The loss of food producing regions surrounding Australia’s capital cities is becoming a particular concern because of the vulnerability of other Australian food-producing regions to climate change and drought.  Prime land surrounding large cities offer food security, through the unique ability to use treated wastewater as an irrigated water source. Treated wastewater gives the food producing regions surrounding cities a rainfall independent source of irrigation water, which other food producing regions don’t have, allowing for food production even in drought or worst case scenario climate change. But if the prime land surrounding cities is lost to urbanisation, this opportunity to secure food production is lost.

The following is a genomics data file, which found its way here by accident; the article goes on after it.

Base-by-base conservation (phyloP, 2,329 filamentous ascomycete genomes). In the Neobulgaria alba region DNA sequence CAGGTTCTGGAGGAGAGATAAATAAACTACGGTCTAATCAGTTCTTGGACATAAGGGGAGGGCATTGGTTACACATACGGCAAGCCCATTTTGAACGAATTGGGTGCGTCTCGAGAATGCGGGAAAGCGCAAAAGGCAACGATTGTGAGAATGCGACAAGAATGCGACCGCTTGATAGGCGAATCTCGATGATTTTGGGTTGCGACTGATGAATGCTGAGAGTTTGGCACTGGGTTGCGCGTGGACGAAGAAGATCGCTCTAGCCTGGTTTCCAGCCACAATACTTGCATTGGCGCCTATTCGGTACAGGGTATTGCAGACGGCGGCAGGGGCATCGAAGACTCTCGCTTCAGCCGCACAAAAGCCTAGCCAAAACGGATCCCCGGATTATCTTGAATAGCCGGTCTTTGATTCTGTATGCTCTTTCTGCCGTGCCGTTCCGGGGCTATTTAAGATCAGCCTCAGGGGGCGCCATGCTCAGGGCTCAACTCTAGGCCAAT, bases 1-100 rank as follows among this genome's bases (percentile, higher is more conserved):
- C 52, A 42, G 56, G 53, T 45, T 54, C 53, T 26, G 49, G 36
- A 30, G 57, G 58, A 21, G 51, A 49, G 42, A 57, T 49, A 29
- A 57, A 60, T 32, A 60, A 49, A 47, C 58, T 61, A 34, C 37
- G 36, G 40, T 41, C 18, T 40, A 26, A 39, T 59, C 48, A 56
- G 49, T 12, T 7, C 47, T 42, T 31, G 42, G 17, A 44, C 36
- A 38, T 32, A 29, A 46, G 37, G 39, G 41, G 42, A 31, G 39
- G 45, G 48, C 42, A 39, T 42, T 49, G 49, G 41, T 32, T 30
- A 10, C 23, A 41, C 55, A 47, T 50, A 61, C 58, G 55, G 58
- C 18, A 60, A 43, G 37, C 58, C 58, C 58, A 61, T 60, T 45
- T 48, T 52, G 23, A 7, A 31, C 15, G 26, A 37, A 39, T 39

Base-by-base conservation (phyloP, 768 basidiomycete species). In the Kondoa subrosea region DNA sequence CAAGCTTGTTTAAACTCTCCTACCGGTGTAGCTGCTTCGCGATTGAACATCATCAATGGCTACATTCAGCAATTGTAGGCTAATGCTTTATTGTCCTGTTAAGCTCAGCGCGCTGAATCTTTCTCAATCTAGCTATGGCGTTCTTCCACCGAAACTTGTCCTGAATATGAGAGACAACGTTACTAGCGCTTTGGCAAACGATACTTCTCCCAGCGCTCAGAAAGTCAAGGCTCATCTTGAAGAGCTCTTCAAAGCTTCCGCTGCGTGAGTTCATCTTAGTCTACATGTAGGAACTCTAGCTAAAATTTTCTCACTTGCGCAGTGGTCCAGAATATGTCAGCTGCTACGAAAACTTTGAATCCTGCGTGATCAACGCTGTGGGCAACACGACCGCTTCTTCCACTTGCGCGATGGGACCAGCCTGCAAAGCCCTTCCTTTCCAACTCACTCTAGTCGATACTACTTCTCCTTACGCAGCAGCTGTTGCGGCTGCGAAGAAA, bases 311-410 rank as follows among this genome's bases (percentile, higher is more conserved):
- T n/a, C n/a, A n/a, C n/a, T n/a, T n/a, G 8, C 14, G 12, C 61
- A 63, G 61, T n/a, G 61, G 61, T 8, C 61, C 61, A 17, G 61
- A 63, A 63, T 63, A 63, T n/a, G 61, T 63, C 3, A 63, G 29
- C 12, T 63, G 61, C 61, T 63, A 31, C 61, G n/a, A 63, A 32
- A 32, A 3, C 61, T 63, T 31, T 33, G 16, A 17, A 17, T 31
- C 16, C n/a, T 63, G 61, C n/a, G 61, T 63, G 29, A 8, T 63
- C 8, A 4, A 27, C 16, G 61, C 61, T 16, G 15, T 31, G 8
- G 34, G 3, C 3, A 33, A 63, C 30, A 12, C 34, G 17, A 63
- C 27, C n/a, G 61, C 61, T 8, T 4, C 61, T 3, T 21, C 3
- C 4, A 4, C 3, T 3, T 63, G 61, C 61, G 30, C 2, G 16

In 2010 Australia’s Prime Minister’s Science, Engineering and Innovation Council outlined a national approach to food security. In the United Kingdom, there is a focus on increasing supply-side measures ahead of exiting the European Union.


How does this report fit with local government plans such as the Auckland Plan 2050 and Waikato Healthy Rivers Plan?

We hope this report will help inform future planning and Horticulture New Zealand will be referencing it in future submissions. (See answers to questions: People need houses, so why can’t horticulture move? Are the issues affecting growing in Pukekohe affecting growing in other regions too?)


Where to from here?

The Pukekohe hub is an ecosystem that contributes widely across the four LSF capitals and is a significant contributor to the Auckland regional economy. We are not sure people realise what is on their doorstep, but we want to make sure they do.